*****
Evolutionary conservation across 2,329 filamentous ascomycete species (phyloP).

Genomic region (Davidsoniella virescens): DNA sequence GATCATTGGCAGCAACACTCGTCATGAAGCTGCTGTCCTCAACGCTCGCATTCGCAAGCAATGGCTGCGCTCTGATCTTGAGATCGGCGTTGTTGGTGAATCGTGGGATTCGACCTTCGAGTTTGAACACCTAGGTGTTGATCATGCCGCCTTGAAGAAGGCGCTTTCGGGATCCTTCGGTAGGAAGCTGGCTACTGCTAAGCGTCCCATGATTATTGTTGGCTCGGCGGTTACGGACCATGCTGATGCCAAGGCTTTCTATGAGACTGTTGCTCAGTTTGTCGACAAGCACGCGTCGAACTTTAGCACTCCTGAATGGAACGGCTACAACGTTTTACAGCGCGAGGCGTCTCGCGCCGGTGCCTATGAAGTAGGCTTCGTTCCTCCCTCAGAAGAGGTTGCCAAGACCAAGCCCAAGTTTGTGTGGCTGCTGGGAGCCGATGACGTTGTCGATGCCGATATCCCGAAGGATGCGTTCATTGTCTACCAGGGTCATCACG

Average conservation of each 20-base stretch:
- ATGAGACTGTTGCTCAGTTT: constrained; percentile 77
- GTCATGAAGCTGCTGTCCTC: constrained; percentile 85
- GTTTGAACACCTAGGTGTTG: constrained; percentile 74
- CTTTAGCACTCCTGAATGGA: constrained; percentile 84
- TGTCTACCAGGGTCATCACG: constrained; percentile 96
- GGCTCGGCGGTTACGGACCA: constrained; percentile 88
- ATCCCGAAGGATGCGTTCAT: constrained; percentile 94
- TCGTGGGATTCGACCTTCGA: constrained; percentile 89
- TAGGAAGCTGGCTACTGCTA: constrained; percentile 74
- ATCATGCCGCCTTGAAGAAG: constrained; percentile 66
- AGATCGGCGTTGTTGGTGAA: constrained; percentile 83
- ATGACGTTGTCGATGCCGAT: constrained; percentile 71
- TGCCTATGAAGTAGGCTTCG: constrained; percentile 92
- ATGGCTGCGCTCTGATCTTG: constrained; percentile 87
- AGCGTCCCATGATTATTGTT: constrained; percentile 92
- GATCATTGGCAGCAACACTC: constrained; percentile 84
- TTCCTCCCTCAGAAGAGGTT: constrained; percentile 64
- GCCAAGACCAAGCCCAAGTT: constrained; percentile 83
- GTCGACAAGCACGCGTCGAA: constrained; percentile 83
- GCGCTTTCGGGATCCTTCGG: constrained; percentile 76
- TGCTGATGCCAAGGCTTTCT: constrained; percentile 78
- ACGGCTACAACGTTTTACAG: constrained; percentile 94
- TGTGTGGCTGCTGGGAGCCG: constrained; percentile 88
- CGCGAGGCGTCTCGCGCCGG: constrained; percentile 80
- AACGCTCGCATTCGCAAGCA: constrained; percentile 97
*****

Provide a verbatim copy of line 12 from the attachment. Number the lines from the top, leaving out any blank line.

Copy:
- TAGGAAGCTGGCTACTGCTA: constrained; percentile 74